Where Do the Tri-Cities Get Their Electricity?
How often do you consider where your electricity comes from in the Tri-Cities? We’re well-known as an energy powerhouse, with a strong wind turbine program and the famous Hanford nuclear plant — but the vast majority of our electricity comes from a different source.
The Grand Coulee Dam, located on the Columbia River, generates over 21 billion kilowatt-hours of electricity annually. That’s enough energy to power approximately 2 million homes per year. Most of the Tri-Cities’ electricity comes from the dam, which also helps power seven other western states. Hydroelectric produces almost 6,000 megawatt-hours of electricity for Washington, while the runner-up natural gas supplies just over 1,000 megawatt-hours.
Leading the Way in Clean Energy
The Tri-Cities has a thriving clean energy industry, which is only expected to grow as the state moves to meet its ambitious energy goals. More than 5,000 residents in the Tri-Cities are already employed in energy-related fields, around 90% of wind generation in Washington and Oregon happens within 125 miles, and 40% of the state’s total power is produced in a 100-mile radius.
Governor Jay Inslee recently visited the Tri-Cities to sign multiple bills designed to facilitate meeting the goal of generating 100% clean energy by 2045.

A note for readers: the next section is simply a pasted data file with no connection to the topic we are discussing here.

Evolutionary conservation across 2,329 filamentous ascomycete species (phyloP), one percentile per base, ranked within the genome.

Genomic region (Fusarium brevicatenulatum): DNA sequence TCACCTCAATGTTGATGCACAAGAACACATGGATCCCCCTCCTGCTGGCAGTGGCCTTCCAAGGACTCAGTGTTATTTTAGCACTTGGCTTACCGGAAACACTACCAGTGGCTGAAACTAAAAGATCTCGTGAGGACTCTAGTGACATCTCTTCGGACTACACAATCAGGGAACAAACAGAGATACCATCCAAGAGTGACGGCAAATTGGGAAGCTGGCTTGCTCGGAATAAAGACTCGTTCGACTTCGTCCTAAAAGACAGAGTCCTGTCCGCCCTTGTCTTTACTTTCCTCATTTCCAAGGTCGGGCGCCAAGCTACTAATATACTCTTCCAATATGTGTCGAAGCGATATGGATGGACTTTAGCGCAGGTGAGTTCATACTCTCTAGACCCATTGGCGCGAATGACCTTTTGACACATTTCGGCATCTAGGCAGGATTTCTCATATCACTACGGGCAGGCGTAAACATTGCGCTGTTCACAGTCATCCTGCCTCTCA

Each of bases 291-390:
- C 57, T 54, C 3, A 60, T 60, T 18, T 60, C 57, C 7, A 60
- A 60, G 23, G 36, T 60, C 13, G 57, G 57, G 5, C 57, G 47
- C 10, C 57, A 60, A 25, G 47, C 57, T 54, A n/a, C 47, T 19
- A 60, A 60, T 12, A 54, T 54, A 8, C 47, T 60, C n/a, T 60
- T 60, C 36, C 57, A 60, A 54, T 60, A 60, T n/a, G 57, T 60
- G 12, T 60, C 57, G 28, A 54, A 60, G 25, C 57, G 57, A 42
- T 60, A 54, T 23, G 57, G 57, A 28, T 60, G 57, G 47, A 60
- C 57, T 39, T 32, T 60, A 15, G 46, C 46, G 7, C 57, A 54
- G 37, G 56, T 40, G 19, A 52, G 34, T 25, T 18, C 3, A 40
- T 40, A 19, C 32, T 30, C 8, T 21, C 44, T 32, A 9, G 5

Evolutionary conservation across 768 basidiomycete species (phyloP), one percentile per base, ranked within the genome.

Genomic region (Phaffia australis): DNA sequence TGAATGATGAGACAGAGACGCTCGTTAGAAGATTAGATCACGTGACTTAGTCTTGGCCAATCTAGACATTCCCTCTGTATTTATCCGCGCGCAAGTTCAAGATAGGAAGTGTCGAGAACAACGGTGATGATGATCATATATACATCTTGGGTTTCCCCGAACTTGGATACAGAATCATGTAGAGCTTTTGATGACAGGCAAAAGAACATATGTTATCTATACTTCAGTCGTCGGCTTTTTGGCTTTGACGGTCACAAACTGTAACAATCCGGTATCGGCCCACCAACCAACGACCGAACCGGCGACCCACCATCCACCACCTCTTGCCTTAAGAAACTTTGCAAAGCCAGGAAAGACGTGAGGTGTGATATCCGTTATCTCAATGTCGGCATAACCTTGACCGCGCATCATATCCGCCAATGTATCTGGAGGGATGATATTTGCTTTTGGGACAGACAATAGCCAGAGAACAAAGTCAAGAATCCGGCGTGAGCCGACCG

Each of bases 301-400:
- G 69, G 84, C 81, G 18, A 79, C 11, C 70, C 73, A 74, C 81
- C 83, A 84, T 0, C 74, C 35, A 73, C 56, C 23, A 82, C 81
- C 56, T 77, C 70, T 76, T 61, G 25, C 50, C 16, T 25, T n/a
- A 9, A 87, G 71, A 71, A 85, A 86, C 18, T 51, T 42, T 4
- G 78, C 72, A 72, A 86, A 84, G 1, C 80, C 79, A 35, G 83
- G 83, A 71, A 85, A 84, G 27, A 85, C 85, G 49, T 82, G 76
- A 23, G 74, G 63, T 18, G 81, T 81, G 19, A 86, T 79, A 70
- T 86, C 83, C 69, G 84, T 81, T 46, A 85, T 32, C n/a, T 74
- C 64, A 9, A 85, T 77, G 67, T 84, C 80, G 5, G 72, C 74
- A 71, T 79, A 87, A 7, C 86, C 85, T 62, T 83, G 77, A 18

- House Bill 1216: Requires environmental review, community and tribal input, and upfront planning for new clean energy projects.
- House Bill 1181: Requires local governments to take action on climate change, thereby integrating the issue into growth management.
- House Bill 1176: Establishes the Washington Climate Corps and directs the state to implement clean energy workforce planning.
- House Bill 1416: Clarifies that the 2019 clean electricity law applies to all electricity regardless of origin.
- House Bill 1236: Allows the production and use of green hydrogen for buses during the clean fuel transition.
- Senate Bill 5165: Improves transmission planning to facilitate the 100% clean energy transition.
- Senate Bill 5447: Incentivizes producing sustainable aviation fuel.
Each of these bills will affect how the Tri-Cities gets its electricity as 3,000 megawatts of coal-derived power is shut down by 2025, and another 4,000 megawatts or more are expected to be shut down by 2030.
Choose Campbell & Company Today
At Campbell & Company, we care about where Tri-Cities residents get their power, and we want to make sure your electrical systems are functioning properly. When you need quick, reliable service from licensed, insured, and highly experienced electricians, you can trust Campbell & Company for a job well done.